I get this question a lot. It’s a shame on both ends of the counter. “Sorry your comic book has no value. Wish it did because then I could sell it for more money, too.” I also often get the question, “Which comic book will be worth money?” Long ago I came to the realization that if I tell you a comic book is going to be worth money and I’m wrong, I will lose not only credibility, but a customer as well.

I will give you an example of what investing comics can be like. Keep in mind that this doesn’t apply to all comic books, as many of them have immense value that often can grow at a decidedly faster rate than products in many other markets. On the other hand, there are many that may never be good for more than personal enjoyment and starting a fire.

Ghost Rider is a moderately known Marvel Comics character. He first appeared in 1972 as a demon-possessed motorcycle stuntman. After an initial test and a subsequent series, “Ghost Rider” came to an end in 1983. The character’s first appearance in Marvel Spotlight #5, which had a cover price of 20 cents, was worth around $25 to $45 by the mid 1980s. It was at best of moderate interest to collectors and it was not difficult to find copies in nearly any condition.

People like to invest in a comic when there is new interest in old characters, so when Marvel relaunched a new “Ghost Rider” series in 1990 based on the previous series, but more modern, it sparked interest in the original character and shot the comic books up in value. Marvel Spotlight #5 jumped up to selling for around $125 to $145. Now, at this point the comic book was 18 years old — not long in terms of comics, but in the early 1990s, comic books were printed in much higher numbers than in the 1970s. Value is almost exclusive to supply and demand, so as the modern “Ghost Rider” sold huge amounts of comics, the limited number of Marvel Spotlight #5 help drive the price up.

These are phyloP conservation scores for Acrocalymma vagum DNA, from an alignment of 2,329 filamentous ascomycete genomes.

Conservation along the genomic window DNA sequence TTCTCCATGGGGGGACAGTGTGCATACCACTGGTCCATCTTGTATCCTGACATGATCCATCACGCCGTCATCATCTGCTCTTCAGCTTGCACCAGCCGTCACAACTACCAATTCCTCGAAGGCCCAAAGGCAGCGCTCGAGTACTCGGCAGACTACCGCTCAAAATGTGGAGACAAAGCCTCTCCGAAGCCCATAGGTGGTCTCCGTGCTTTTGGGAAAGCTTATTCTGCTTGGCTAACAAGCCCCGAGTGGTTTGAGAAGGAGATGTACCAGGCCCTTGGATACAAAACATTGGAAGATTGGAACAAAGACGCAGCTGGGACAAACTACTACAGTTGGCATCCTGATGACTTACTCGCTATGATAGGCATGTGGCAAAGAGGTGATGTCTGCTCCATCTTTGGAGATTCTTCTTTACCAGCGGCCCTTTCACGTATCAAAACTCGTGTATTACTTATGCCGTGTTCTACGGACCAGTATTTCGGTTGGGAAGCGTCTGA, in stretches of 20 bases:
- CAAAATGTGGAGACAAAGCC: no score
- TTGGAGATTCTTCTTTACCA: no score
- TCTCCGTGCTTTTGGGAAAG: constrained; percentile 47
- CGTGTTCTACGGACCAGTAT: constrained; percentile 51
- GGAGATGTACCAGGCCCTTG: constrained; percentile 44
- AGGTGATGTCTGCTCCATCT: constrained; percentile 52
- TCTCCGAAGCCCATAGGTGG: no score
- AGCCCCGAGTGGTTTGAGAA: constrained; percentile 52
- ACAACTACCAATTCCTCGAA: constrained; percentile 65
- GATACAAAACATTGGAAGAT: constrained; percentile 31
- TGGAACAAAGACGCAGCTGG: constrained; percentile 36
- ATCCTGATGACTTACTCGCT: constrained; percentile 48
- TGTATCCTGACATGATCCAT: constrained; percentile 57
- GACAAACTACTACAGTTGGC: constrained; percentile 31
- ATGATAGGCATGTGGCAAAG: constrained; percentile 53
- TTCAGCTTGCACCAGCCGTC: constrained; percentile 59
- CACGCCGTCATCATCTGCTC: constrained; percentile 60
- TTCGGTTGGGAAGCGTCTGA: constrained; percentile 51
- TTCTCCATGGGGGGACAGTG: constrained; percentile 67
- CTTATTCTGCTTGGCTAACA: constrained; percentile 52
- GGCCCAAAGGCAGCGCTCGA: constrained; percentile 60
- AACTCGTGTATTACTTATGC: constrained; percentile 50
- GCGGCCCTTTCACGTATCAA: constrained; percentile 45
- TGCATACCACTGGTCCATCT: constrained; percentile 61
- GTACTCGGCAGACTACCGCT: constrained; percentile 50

While other issues of the “Ghost Rider” comic resale value either dropped or at best leveled off during the run-up to the end of the new version in 1998, that first appearance kept its value. However, as soon as the 2007 film starring Nicholas Cage was announced, it escalated immensely under the hope that the movie would propel Ghost Rider into the A-list of superheroes. That hope blasted the value up to around $1,000 for high-grade copies. Now if you were one of the lucky who bought one on the 1980s and sold it around 2007, you hit the jackpot. However, if you waited until after the film came out, you were a little miffed. On the tail end of the poorly received movie, the value of that same comic book dropped to about $450.

Since that time, nice copies of Marvel Spotlight #5 have sold for as low as $200 and as high as $700.

Now, while with the relative popularity of Marvel’s “Agents of S.H.I.E.L.D.” television show featuring the Ghost Rider character, you might expect a renewed interest in what is considered the choice comic of all “Ghost Rider” comics, its price range has not budged for several years. It doesn’t help that the incarnation in the show is not based on either of the original two versions, but on the 2013 reboot comic that Marvel produced — one where the character drives a car, not a motorcycle.

Even moderate successes like this do not happen often. Turning a reasonable profit on comic books can be more time consuming than a real job, but you can get lucky.

I have found the best way to collect comic books is to enjoy the collecting process or to acquire them for their entertainment value, not for their cash return. In the end if you are happy with your purchase, then any residual value is a bonus.


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